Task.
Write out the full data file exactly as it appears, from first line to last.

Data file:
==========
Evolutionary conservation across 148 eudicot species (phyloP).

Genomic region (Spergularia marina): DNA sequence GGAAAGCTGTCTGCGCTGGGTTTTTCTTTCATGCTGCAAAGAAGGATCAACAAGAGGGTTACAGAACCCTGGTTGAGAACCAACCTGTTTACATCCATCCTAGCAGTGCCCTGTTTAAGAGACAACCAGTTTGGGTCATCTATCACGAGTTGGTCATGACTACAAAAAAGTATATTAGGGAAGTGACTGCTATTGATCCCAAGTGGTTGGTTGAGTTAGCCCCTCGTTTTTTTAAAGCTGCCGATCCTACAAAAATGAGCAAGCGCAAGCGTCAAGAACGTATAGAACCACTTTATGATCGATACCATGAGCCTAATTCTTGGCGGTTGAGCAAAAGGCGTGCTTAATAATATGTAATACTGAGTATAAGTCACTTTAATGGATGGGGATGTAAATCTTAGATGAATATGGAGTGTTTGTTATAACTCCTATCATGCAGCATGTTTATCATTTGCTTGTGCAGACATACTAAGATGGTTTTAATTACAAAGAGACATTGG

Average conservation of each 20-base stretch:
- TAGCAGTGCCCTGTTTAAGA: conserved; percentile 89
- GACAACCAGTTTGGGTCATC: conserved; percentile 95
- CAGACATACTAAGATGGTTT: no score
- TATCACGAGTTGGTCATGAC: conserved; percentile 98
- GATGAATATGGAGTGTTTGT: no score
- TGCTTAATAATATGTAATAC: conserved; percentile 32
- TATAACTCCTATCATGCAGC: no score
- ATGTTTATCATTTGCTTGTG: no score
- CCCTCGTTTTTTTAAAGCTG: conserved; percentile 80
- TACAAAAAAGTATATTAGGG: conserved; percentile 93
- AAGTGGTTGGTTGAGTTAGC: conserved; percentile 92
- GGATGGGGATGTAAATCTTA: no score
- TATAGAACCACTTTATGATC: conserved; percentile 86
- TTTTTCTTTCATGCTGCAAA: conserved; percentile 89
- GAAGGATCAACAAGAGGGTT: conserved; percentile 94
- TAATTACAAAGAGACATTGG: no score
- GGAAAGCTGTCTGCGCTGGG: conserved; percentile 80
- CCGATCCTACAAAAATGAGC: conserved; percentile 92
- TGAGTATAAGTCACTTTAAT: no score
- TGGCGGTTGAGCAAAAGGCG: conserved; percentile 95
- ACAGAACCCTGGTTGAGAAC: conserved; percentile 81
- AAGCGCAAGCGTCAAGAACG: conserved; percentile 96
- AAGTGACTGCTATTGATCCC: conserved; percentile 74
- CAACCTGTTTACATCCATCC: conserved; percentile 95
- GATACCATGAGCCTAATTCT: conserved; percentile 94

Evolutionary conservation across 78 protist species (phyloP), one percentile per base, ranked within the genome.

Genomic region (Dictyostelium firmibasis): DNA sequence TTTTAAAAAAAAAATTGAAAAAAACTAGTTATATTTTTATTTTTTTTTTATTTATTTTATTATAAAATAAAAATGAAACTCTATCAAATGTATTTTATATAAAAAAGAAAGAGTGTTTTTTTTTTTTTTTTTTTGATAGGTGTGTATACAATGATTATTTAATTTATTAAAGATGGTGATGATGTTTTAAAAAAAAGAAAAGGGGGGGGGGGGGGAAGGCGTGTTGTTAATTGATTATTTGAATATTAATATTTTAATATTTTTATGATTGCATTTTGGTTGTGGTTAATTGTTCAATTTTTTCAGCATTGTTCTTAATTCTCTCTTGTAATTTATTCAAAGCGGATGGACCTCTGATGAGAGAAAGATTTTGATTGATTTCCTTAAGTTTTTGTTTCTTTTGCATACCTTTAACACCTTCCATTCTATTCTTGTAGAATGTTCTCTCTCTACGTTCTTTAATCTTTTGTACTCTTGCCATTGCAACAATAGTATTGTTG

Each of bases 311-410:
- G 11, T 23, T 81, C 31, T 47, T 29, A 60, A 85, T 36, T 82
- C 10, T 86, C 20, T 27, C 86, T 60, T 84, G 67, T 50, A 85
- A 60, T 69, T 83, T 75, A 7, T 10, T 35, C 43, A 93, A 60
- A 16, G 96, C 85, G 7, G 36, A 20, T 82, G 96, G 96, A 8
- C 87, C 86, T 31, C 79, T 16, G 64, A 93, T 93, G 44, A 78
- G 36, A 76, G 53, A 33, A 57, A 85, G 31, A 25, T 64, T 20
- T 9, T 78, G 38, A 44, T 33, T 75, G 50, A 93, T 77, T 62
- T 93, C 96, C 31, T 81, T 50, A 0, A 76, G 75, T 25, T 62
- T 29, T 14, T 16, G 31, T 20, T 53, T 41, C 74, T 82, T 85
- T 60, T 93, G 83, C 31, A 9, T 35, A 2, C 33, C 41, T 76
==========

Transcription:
Evolutionary conservation across 148 eudicot species (phyloP).

Genomic region (Spergularia marina): DNA sequence GGAAAGCTGTCTGCGCTGGGTTTTTCTTTCATGCTGCAAAGAAGGATCAACAAGAGGGTTACAGAACCCTGGTTGAGAACCAACCTGTTTACATCCATCCTAGCAGTGCCCTGTTTAAGAGACAACCAGTTTGGGTCATCTATCACGAGTTGGTCATGACTACAAAAAAGTATATTAGGGAAGTGACTGCTATTGATCCCAAGTGGTTGGTTGAGTTAGCCCCTCGTTTTTTTAAAGCTGCCGATCCTACAAAAATGAGCAAGCGCAAGCGTCAAGAACGTATAGAACCACTTTATGATCGATACCATGAGCCTAATTCTTGGCGGTTGAGCAAAAGGCGTGCTTAATAATATGTAATACTGAGTATAAGTCACTTTAATGGATGGGGATGTAAATCTTAGATGAATATGGAGTGTTTGTTATAACTCCTATCATGCAGCATGTTTATCATTTGCTTGTGCAGACATACTAAGATGGTTTTAATTACAAAGAGACATTGG

Average conservation of each 20-base stretch:
- TAGCAGTGCCCTGTTTAAGA: conserved; percentile 89
- GACAACCAGTTTGGGTCATC: conserved; percentile 95
- CAGACATACTAAGATGGTTT: no score
- TATCACGAGTTGGTCATGAC: conserved; percentile 98
- GATGAATATGGAGTGTTTGT: no score
- TGCTTAATAATATGTAATAC: conserved; percentile 32
- TATAACTCCTATCATGCAGC: no score
- ATGTTTATCATTTGCTTGTG: no score
- CCCTCGTTTTTTTAAAGCTG: conserved; percentile 80
- TACAAAAAAGTATATTAGGG: conserved; percentile 93
- AAGTGGTTGGTTGAGTTAGC: conserved; percentile 92
- GGATGGGGATGTAAATCTTA: no score
- TATAGAACCACTTTATGATC: conserved; percentile 86
- TTTTTCTTTCATGCTGCAAA: conserved; percentile 89
- GAAGGATCAACAAGAGGGTT: conserved; percentile 94
- TAATTACAAAGAGACATTGG: no score
- GGAAAGCTGTCTGCGCTGGG: conserved; percentile 80
- CCGATCCTACAAAAATGAGC: conserved; percentile 92
- TGAGTATAAGTCACTTTAAT: no score
- TGGCGGTTGAGCAAAAGGCG: conserved; percentile 95
- ACAGAACCCTGGTTGAGAAC: conserved; percentile 81
- AAGCGCAAGCGTCAAGAACG: conserved; percentile 96
- AAGTGACTGCTATTGATCCC: conserved; percentile 74
- CAACCTGTTTACATCCATCC: conserved; percentile 95
- GATACCATGAGCCTAATTCT: conserved; percentile 94

Evolutionary conservation across 78 protist species (phyloP), one percentile per base, ranked within the genome.

Genomic region (Dictyostelium firmibasis): DNA sequence TTTTAAAAAAAAAATTGAAAAAAACTAGTTATATTTTTATTTTTTTTTTATTTATTTTATTATAAAATAAAAATGAAACTCTATCAAATGTATTTTATATAAAAAAGAAAGAGTGTTTTTTTTTTTTTTTTTTTGATAGGTGTGTATACAATGATTATTTAATTTATTAAAGATGGTGATGATGTTTTAAAAAAAAGAAAAGGGGGGGGGGGGGGAAGGCGTGTTGTTAATTGATTATTTGAATATTAATATTTTAATATTTTTATGATTGCATTTTGGTTGTGGTTAATTGTTCAATTTTTTCAGCATTGTTCTTAATTCTCTCTTGTAATTTATTCAAAGCGGATGGACCTCTGATGAGAGAAAGATTTTGATTGATTTCCTTAAGTTTTTGTTTCTTTTGCATACCTTTAACACCTTCCATTCTATTCTTGTAGAATGTTCTCTCTCTACGTTCTTTAATCTTTTGTACTCTTGCCATTGCAACAATAGTATTGTTG

Each of bases 311-410:
- G 11, T 23, T 81, C 31, T 47, T 29, A 60, A 85, T 36, T 82
- C 10, T 86, C 20, T 27, C 86, T 60, T 84, G 67, T 50, A 85
- A 60, T 69, T 83, T 75, A 7, T 10, T 35, C 43, A 93, A 60
- A 16, G 96, C 85, G 7, G 36, A 20, T 82, G 96, G 96, A 8
- C 87, C 86, T 31, C 79, T 16, G 64, A 93, T 93, G 44, A 78
- G 36, A 76, G 53, A 33, A 57, A 85, G 31, A 25, T 64, T 20
- T 9, T 78, G 38, A 44, T 33, T 75, G 50, A 93, T 77, T 62
- T 93, C 96, C 31, T 81, T 50, A 0, A 76, G 75, T 25, T 62
- T 29, T 14, T 16, G 31, T 20, T 53, T 41, C 74, T 82, T 85
- T 60, T 93, G 83, C 31, A 9, T 35, A 2, C 33, C 41, T 76